A horrific — and par for the course — blasphemy lynching
Pakistan is one of the most effectively lawless countries on the planet with regard to religious extremism and violence. The contingent of society that endorses genuine Islamist terrorism, while not a majority, has become a significant enough minority that it is no longer plausible for authorities to confront. Another case in this point, of a seemingly endless stream: police inaction in the wake of the latest blasphemy lynching.
Muhammad Waris was reportedly a young man in his twenties. He was being held at a police station in eastern Pakistan under the (recently strengthened) blasphemy law. When locals learned of how Waris had allegedly desecrated a Qur’an, they descended on the police station in a fervor, demanding the detainee be handed over — and doing so forcefully. Rather than confront the enormous crowd, many police fled the station.
The mob got their wish. They dragged Waris naked through the street, beating him to death. with metal rods. Police claim they were able to prevent the body from being burned, but unverified footage on social media seems to indicate otherwise (you can view it here, but be warned of its graphic and disturbing content).
Authorities, of course, have condemned the violence and pledged to bring perpetrators to justice (effectively impossible as it would mean hundreds of imprisonments). But, of course, their objection is on the grounds that those who had their “religious sentiments” hurt should have waited for the state to execute or imprison Waris, rather than take “justice” into their own hands. And, of course, Pakistan is among the biggest offenders in the scale of state-sanctioned blasphemy prosecutions, as well. It is simply not possible to speak freely about religion in any meaningful way there.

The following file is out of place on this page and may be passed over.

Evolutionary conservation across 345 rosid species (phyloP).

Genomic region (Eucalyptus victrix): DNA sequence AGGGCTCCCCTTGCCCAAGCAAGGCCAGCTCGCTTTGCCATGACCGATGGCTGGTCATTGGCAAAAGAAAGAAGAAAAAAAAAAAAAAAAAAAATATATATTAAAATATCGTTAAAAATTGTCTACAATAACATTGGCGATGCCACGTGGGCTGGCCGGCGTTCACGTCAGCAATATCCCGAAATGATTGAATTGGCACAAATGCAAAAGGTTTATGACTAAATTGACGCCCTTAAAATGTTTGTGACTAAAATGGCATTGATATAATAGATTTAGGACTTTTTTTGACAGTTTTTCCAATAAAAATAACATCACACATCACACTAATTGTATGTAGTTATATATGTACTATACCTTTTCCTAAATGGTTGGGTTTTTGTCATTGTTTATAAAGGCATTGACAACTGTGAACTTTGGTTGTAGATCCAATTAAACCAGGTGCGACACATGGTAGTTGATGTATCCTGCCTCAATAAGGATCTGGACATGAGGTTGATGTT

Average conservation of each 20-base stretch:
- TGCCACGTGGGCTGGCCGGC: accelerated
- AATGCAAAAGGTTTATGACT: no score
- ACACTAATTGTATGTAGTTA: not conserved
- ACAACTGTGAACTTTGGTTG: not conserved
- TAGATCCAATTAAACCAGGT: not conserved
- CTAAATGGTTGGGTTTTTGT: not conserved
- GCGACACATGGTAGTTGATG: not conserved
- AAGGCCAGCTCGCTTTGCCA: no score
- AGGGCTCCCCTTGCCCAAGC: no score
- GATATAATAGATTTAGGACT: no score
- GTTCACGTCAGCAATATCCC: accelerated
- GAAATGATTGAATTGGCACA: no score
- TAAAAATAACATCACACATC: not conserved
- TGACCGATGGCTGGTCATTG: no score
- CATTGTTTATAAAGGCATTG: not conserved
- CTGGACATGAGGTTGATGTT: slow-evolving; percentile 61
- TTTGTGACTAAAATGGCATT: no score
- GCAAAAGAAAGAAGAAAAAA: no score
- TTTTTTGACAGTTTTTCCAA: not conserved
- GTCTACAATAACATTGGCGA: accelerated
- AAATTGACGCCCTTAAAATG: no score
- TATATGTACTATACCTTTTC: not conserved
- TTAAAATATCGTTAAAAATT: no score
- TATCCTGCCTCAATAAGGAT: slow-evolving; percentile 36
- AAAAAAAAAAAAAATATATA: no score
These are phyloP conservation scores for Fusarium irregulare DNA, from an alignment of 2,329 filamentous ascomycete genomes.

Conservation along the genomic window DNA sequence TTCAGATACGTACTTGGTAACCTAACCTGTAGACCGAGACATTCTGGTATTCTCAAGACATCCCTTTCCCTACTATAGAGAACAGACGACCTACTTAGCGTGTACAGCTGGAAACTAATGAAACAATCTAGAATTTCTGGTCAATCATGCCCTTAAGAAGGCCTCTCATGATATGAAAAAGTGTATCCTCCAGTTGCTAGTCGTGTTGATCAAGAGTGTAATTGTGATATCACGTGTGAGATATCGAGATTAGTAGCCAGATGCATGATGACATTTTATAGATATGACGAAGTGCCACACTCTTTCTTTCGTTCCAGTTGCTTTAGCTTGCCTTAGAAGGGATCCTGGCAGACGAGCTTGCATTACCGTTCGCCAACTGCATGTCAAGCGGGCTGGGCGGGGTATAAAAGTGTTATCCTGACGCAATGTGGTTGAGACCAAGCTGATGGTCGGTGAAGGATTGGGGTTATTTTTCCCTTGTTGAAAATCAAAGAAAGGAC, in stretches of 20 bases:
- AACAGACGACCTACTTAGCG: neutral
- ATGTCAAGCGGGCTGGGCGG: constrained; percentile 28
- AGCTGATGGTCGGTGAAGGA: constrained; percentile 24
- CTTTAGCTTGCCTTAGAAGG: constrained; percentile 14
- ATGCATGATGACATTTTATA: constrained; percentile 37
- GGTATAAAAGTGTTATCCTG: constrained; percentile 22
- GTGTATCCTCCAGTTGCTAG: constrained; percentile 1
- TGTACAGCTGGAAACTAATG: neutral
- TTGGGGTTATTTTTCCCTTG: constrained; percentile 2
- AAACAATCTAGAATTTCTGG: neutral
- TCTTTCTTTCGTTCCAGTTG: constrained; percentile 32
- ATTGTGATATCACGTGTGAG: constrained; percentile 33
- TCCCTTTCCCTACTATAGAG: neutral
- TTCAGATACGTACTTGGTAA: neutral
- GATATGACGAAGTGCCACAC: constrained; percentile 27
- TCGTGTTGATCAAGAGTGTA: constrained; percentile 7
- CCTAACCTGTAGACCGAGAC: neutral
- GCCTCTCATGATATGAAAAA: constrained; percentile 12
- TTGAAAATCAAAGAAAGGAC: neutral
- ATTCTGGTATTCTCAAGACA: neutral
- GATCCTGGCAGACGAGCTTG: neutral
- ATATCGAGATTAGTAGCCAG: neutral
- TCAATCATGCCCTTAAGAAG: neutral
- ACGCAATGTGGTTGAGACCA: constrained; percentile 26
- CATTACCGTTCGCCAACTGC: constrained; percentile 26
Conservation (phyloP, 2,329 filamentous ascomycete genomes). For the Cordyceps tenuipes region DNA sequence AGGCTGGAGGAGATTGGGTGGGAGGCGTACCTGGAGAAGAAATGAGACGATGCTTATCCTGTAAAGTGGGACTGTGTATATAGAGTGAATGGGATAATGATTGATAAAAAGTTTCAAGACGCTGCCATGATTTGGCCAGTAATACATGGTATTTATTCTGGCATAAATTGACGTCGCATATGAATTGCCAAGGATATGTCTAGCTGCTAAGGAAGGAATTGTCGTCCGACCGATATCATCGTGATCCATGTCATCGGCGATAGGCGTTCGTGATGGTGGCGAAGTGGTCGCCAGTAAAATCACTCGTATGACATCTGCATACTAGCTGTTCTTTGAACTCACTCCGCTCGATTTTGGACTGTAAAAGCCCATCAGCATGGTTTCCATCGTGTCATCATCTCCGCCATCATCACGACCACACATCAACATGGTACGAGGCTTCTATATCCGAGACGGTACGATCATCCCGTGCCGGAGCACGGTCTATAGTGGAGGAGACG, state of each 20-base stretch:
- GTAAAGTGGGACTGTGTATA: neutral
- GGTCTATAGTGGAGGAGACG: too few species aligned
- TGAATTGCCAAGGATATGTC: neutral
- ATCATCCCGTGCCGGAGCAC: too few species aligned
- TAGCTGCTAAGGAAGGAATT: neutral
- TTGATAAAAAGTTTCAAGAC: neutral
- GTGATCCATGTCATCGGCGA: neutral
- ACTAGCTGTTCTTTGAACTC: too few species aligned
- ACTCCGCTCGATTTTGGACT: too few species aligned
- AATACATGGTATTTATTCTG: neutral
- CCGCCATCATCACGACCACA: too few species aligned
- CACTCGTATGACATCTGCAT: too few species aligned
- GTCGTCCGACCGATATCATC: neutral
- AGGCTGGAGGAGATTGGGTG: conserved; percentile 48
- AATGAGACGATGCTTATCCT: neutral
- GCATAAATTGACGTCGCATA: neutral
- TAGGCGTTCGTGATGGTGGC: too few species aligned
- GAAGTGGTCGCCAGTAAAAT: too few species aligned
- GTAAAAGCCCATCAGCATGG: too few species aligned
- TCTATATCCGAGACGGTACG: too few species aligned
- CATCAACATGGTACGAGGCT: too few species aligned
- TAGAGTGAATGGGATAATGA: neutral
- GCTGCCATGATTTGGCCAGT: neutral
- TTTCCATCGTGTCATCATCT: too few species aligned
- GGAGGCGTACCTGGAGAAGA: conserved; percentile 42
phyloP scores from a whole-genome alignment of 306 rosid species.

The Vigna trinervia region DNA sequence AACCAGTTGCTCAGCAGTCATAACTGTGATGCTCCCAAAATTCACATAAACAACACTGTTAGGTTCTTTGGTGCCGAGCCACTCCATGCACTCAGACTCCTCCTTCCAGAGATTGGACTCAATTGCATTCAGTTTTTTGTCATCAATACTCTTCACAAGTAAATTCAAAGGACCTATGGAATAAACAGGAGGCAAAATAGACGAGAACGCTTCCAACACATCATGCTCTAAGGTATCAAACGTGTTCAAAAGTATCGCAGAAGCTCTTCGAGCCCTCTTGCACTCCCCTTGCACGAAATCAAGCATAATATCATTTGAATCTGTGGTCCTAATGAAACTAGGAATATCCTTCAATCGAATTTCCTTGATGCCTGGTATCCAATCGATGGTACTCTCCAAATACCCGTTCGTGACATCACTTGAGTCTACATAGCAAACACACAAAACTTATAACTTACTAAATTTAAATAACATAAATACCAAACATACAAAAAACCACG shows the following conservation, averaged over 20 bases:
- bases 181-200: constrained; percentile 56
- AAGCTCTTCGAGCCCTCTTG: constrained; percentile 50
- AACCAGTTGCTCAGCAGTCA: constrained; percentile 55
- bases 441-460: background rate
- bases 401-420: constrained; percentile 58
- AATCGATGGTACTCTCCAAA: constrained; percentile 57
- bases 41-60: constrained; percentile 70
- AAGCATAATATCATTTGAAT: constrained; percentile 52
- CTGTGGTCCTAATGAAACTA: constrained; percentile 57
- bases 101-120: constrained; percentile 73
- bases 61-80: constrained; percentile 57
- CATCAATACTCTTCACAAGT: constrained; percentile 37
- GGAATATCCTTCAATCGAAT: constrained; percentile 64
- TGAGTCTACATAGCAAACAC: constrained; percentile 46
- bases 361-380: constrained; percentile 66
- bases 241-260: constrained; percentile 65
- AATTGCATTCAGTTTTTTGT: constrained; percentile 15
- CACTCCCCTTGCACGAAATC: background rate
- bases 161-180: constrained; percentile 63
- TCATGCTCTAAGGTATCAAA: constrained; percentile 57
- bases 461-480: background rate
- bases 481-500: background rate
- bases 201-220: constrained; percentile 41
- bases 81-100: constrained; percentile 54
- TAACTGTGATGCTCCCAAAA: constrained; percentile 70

Pakistan fears information, blocks Wikipedia
Speaking of the scourge of blasphemy that prompts innumerable lynchings, arrests, and imprisonments in Pakistan, the country turned their eye to Wikipedia, accusing the encyclopedia of containing improper blasphemous content. Some unspecified content was requested to be taken down by Pakistani authorities, and they gave Wikipedia 48 hours to comply. Apparently, “some” but not all of their request was granted.
And so the authorities acted swiftly. To keep their citizens safe from the dangers of the free and open exchange of information, they blocked Wikipedia in Pakistan. Giving them the benefit of the doubt, perhaps it’s out of a benevolent concern for people like Muhammad Waris; after all, if they openly espouse information they find on Wikipedia that disagrees with Islamic doctrine, they could be lynched.
One might call this “backsliding,” only the situation in Pakistan has deteriorated to such an extent that it almost seems as if the country has already slid all the way back.
More blasphemy eggshell-treading
Fresh on the heels of the Hamline fiasco, another Minnesota college has taken it upon themselves to censor art that offends the religious sensibilities of some Muslims.
Macalester College in St. Paul is currently exhibiting art from Iranian-American artist Taravat Talepasand which deals with the ongoing protests in Iran from a feminist perspective. Some of the pieces portray “niqab and hijab-clad women with exposed body parts or visible lingerie” — a bridge too far for some students incensed at the “overt sexualization.” In their eyes, these images are not only offensive to Muslims: they represent a “targeting” of the Muslim population and active harm, and should therefore be removed.
The university met these demands for censorship halfway. The pieces in question are now behind a curtain with a “content warning” to prevent “non-consensual viewing” of the art. The previous sentence is not a joke.
In their news release on the incident, FIRE’s Sarah McLaughlin has put it best, drawing a parallel with a First Amendment precedent established by the US Supreme Court:
"Students should be free to choose whether or not to view the works, rather than having their peers choose for them. Those who don’t wish to see the images have another option than censorship: averting their eyes."